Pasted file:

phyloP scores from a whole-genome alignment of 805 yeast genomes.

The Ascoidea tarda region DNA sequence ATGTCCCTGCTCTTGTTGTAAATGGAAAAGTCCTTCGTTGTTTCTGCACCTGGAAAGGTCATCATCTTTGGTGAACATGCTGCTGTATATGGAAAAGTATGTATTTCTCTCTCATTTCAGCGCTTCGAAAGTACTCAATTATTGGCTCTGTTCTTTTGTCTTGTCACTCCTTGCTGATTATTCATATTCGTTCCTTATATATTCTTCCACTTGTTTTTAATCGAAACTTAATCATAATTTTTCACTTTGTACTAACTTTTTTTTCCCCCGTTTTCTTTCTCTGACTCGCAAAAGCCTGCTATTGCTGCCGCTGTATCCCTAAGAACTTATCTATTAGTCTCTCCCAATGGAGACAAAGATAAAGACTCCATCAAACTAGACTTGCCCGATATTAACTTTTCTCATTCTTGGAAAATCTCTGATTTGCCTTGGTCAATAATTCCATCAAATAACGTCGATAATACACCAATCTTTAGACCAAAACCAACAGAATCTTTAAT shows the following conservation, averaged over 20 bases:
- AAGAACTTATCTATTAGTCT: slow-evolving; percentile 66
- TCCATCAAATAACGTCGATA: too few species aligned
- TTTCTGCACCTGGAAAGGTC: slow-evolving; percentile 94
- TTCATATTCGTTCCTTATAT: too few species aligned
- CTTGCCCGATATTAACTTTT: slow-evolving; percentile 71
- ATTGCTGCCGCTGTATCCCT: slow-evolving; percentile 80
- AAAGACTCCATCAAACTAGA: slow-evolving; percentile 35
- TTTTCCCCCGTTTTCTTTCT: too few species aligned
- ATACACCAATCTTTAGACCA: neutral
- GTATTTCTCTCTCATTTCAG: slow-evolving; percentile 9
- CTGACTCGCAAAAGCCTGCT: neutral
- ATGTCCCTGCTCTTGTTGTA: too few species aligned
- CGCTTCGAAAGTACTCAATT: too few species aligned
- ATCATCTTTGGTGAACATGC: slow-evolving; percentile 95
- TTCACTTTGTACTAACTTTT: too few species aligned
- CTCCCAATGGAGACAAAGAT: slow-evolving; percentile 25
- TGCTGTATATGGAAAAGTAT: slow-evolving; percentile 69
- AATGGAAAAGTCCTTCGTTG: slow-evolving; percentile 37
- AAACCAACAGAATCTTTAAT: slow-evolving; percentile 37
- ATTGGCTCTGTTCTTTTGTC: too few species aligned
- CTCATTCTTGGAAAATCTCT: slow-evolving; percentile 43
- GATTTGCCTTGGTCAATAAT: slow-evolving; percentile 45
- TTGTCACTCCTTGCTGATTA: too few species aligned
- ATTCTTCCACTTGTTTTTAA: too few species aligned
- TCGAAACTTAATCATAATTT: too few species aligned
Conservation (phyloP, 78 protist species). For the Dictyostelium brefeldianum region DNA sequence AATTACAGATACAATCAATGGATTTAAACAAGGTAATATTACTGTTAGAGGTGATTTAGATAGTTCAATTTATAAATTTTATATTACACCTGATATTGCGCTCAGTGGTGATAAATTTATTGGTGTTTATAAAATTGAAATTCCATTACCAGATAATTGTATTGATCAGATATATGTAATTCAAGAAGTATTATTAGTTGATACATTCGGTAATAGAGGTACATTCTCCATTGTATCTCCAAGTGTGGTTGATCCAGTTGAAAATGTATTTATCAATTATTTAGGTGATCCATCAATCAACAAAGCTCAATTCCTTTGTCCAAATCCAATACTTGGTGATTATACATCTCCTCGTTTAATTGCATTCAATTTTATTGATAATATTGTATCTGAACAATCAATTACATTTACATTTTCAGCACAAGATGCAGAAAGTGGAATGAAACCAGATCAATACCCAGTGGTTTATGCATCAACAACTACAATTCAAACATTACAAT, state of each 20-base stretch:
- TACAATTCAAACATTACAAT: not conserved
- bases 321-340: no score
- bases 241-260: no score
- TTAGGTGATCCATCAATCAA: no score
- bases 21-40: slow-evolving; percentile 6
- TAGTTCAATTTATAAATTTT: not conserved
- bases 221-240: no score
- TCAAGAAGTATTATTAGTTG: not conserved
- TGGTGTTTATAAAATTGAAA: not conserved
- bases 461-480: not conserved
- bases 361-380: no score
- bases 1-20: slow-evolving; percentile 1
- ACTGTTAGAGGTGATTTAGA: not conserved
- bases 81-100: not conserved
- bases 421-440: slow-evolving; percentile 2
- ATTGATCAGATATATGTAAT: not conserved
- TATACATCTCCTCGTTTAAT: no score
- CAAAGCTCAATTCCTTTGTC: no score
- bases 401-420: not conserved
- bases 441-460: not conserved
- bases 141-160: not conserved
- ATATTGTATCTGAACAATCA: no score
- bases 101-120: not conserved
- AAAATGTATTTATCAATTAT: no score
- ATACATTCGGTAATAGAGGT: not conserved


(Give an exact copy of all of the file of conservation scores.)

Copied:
phyloP scores from a whole-genome alignment of 805 yeast genomes.

The Ascoidea tarda region DNA sequence ATGTCCCTGCTCTTGTTGTAAATGGAAAAGTCCTTCGTTGTTTCTGCACCTGGAAAGGTCATCATCTTTGGTGAACATGCTGCTGTATATGGAAAAGTATGTATTTCTCTCTCATTTCAGCGCTTCGAAAGTACTCAATTATTGGCTCTGTTCTTTTGTCTTGTCACTCCTTGCTGATTATTCATATTCGTTCCTTATATATTCTTCCACTTGTTTTTAATCGAAACTTAATCATAATTTTTCACTTTGTACTAACTTTTTTTTCCCCCGTTTTCTTTCTCTGACTCGCAAAAGCCTGCTATTGCTGCCGCTGTATCCCTAAGAACTTATCTATTAGTCTCTCCCAATGGAGACAAAGATAAAGACTCCATCAAACTAGACTTGCCCGATATTAACTTTTCTCATTCTTGGAAAATCTCTGATTTGCCTTGGTCAATAATTCCATCAAATAACGTCGATAATACACCAATCTTTAGACCAAAACCAACAGAATCTTTAAT shows the following conservation, averaged over 20 bases:
- AAGAACTTATCTATTAGTCT: slow-evolving; percentile 66
- TCCATCAAATAACGTCGATA: too few species aligned
- TTTCTGCACCTGGAAAGGTC: slow-evolving; percentile 94
- TTCATATTCGTTCCTTATAT: too few species aligned
- CTTGCCCGATATTAACTTTT: slow-evolving; percentile 71
- ATTGCTGCCGCTGTATCCCT: slow-evolving; percentile 80
- AAAGACTCCATCAAACTAGA: slow-evolving; percentile 35
- TTTTCCCCCGTTTTCTTTCT: too few species aligned
- ATACACCAATCTTTAGACCA: neutral
- GTATTTCTCTCTCATTTCAG: slow-evolving; percentile 9
- CTGACTCGCAAAAGCCTGCT: neutral
- ATGTCCCTGCTCTTGTTGTA: too few species aligned
- CGCTTCGAAAGTACTCAATT: too few species aligned
- ATCATCTTTGGTGAACATGC: slow-evolving; percentile 95
- TTCACTTTGTACTAACTTTT: too few species aligned
- CTCCCAATGGAGACAAAGAT: slow-evolving; percentile 25
- TGCTGTATATGGAAAAGTAT: slow-evolving; percentile 69
- AATGGAAAAGTCCTTCGTTG: slow-evolving; percentile 37
- AAACCAACAGAATCTTTAAT: slow-evolving; percentile 37
- ATTGGCTCTGTTCTTTTGTC: too few species aligned
- CTCATTCTTGGAAAATCTCT: slow-evolving; percentile 43
- GATTTGCCTTGGTCAATAAT: slow-evolving; percentile 45
- TTGTCACTCCTTGCTGATTA: too few species aligned
- ATTCTTCCACTTGTTTTTAA: too few species aligned
- TCGAAACTTAATCATAATTT: too few species aligned
Conservation (phyloP, 78 protist species). For the Dictyostelium brefeldianum region DNA sequence AATTACAGATACAATCAATGGATTTAAACAAGGTAATATTACTGTTAGAGGTGATTTAGATAGTTCAATTTATAAATTTTATATTACACCTGATATTGCGCTCAGTGGTGATAAATTTATTGGTGTTTATAAAATTGAAATTCCATTACCAGATAATTGTATTGATCAGATATATGTAATTCAAGAAGTATTATTAGTTGATACATTCGGTAATAGAGGTACATTCTCCATTGTATCTCCAAGTGTGGTTGATCCAGTTGAAAATGTATTTATCAATTATTTAGGTGATCCATCAATCAACAAAGCTCAATTCCTTTGTCCAAATCCAATACTTGGTGATTATACATCTCCTCGTTTAATTGCATTCAATTTTATTGATAATATTGTATCTGAACAATCAATTACATTTACATTTTCAGCACAAGATGCAGAAAGTGGAATGAAACCAGATCAATACCCAGTGGTTTATGCATCAACAACTACAATTCAAACATTACAAT, state of each 20-base stretch:
- TACAATTCAAACATTACAAT: not conserved
- bases 321-340: no score
- bases 241-260: no score
- TTAGGTGATCCATCAATCAA: no score
- bases 21-40: slow-evolving; percentile 6
- TAGTTCAATTTATAAATTTT: not conserved
- bases 221-240: no score
- TCAAGAAGTATTATTAGTTG: not conserved
- TGGTGTTTATAAAATTGAAA: not conserved
- bases 461-480: not conserved
- bases 361-380: no score
- bases 1-20: slow-evolving; percentile 1
- ACTGTTAGAGGTGATTTAGA: not conserved
- bases 81-100: not conserved
- bases 421-440: slow-evolving; percentile 2
- ATTGATCAGATATATGTAAT: not conserved
- TATACATCTCCTCGTTTAAT: no score
- CAAAGCTCAATTCCTTTGTC: no score
- bases 401-420: not conserved
- bases 441-460: not conserved
- bases 141-160: not conserved
- ATATTGTATCTGAACAATCA: no score
- bases 101-120: not conserved
- AAAATGTATTTATCAATTAT: no score
- ATACATTCGGTAATAGAGGT: not conserved